LEADING BY EXAMPLE
How our work/life program near Yosemite is helping young adults prepare for their futures
By Lee Zimmerman
As we celebrate the recent arrival of our 500th intern into our behind-the scenes youth employment program, I find myself reflecting on our 20+ year journey pioneering social purpose enterprise and designing a business from scratch to be a force for good.
As co-owner of Evergreen Lodge and Rush Creek Lodge & Spa, two family-oriented resorts at Yosemite National Park, I live for the moments that bring people together. That’s precisely why, on a recent rainy Tuesday, I was happy to see guests in full vacation mode.
At Rush Creek, the newer of our lodges, families were snuggled together on tufted leather couches, sipping on warm apple cider while they collaborated on an art project with recycled materials. In the game room, a dad and his daughter were locked in a fierce shuffleboard competition with two new friends from another country. In the tavern, old friends were catching up over pints of craft beer—laughing, reminiscing, promising to meet up again here next year.
The scene reflected why we built Rush Creek and Evergreen – to create destinations within a destination that offer as much family-friendly fun at the lodges as can be had exploring Yosemite.
While guests at Rush Creek and Evergreen Lodge are enjoying a rich and memorable experience with us, behind the scenes, our onsite Youth Employment Program is offering a different type of rich and memorable experience to the 50+ high-potential young adults we serve each year.
Back in 2000, we set out to create a business with a built-in, fully self-funded youth employment program and to prove that we could make it sustainable for the long-term. We are thrilled to say that the model has worked on all fronts, and we hope our efforts inspire others to replicate our model and truly leverage the power of businesses to do good in the world.
We work with young, under-resourced adults ages 18-24 who lack the support and guidance available to those of greater means. We focus on enabling successful transitions into adulthood and independence. The research is clear that if young adults don’t get traction at this critical stage of their lives, they often never do, resulting in a lifetime of individual challenges and a high cost to society.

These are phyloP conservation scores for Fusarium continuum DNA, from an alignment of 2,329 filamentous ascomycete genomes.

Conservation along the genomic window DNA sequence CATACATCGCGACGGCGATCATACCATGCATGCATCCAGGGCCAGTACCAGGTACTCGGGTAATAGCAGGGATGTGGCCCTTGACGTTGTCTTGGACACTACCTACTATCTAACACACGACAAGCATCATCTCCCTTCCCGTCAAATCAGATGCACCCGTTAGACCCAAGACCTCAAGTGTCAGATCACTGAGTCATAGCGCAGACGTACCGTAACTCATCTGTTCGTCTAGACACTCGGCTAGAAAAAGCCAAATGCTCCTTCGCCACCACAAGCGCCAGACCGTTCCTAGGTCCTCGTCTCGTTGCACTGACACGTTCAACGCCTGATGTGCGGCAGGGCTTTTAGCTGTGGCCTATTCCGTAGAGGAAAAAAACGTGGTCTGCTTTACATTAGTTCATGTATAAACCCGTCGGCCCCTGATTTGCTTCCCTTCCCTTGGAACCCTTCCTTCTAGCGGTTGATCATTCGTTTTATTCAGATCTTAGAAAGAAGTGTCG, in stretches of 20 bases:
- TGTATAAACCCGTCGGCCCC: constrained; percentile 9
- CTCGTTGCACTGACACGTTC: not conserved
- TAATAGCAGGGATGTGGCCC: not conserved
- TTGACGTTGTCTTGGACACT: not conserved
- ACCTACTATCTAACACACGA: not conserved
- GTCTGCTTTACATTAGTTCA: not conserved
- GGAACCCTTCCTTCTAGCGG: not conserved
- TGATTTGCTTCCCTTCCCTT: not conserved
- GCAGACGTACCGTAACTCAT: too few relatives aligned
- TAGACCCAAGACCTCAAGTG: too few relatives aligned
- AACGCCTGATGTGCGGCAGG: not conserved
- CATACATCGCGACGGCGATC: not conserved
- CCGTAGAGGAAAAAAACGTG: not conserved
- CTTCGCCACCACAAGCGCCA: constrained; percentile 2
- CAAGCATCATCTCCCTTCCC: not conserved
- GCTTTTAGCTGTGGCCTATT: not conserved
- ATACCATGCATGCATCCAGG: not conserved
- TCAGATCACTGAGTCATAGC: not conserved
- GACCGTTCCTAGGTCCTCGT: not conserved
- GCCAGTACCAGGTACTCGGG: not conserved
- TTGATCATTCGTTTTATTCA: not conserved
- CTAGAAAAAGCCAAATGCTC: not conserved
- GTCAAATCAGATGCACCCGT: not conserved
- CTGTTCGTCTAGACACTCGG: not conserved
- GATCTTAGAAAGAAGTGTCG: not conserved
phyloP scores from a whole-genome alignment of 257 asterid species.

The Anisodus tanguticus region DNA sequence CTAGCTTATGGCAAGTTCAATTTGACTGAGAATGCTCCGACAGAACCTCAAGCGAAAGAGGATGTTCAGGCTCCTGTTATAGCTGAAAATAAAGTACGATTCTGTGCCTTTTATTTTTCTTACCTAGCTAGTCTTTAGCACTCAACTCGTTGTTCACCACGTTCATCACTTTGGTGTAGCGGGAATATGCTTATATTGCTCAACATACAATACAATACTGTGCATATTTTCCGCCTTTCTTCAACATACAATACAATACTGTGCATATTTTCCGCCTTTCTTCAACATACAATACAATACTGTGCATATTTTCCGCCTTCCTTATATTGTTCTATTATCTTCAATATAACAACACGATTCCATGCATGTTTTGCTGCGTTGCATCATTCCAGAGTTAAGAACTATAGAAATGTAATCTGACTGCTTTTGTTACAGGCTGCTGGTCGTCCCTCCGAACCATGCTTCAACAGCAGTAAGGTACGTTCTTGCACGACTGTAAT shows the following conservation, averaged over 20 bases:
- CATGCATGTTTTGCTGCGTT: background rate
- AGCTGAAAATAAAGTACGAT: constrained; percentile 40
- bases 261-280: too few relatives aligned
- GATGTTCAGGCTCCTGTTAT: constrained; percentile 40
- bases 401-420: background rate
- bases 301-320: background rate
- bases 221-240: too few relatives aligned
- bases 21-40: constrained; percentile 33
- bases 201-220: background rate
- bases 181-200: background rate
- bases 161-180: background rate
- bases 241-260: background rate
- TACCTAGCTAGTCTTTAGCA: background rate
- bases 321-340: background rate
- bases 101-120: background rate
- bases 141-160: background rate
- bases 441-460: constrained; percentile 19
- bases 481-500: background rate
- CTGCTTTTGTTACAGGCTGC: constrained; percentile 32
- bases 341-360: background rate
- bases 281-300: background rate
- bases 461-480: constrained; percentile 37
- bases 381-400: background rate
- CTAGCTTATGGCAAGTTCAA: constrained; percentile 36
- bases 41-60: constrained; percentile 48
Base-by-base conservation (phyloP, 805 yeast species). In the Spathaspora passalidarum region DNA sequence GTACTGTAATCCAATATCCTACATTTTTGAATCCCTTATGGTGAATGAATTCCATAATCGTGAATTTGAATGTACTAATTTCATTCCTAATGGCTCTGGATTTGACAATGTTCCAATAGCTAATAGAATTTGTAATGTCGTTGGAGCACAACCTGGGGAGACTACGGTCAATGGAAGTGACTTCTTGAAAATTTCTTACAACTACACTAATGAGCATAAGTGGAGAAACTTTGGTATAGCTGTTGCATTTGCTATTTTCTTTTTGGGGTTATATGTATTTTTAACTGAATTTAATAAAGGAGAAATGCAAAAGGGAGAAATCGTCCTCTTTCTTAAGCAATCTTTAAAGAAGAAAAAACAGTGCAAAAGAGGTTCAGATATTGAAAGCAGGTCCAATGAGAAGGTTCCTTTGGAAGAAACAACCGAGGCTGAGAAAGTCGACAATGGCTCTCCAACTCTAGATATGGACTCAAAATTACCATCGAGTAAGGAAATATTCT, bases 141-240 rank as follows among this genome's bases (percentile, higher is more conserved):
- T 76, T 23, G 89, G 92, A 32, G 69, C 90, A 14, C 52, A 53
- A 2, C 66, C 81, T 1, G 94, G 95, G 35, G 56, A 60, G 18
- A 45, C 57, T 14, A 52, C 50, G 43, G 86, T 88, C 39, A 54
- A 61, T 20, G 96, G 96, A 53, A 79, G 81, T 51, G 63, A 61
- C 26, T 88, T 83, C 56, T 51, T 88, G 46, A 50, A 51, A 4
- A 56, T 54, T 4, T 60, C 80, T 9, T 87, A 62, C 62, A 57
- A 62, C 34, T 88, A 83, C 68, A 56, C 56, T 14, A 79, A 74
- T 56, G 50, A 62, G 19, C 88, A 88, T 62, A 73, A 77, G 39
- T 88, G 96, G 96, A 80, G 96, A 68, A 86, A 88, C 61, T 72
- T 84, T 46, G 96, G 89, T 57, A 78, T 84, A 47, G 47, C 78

The young adults in our program work as full-time paid seasonal interns. They leave the city and their normal lives behind and come to live and work in the mountains. Not only do they learn a specific trade, they live in a supportive community and enjoy outdoor experiences that challenge, motivate and inspire them as they plan for a successful life ahead.
Our Youth Program maximizes impact through a multi-layered design that includes full-time work & job skills training, life-changing outdoor recreation experiences, group & individualized social service support, living in a supportive community, and matched savings grants. It is this combination of elements that we have refined over the past 20 years that enable us to help change the trajectory of the lives of those we serve.
Back in 2001 when Brian and I purchased the sleepy, seasonal, undersized Evergreen Lodge, we wanted to expand and transform the place into an iconic tourist destination with a self-sustaining, innovative youth program – an enterprise in service to both our lodging guests and our youth interns.
We partnered with the wonderful, early social enterprise non-profit, Juma Ventures, to help us craft a thoughtful program that could really help disadvantaged SF Bay Area teens and former foster youth get the stability and support needed to transition successfully into adult life. The former Juma Ventures CEO sits on our board of directors to this day.
We served just 4 youth interns our first year, making mistakes and fine tuning the program while we were small, and building the program into the fabric of our organization. Over the years, we’ve gradually grown our team to 5 onsite social service staff that serve over 50 interns each year at our two lodges.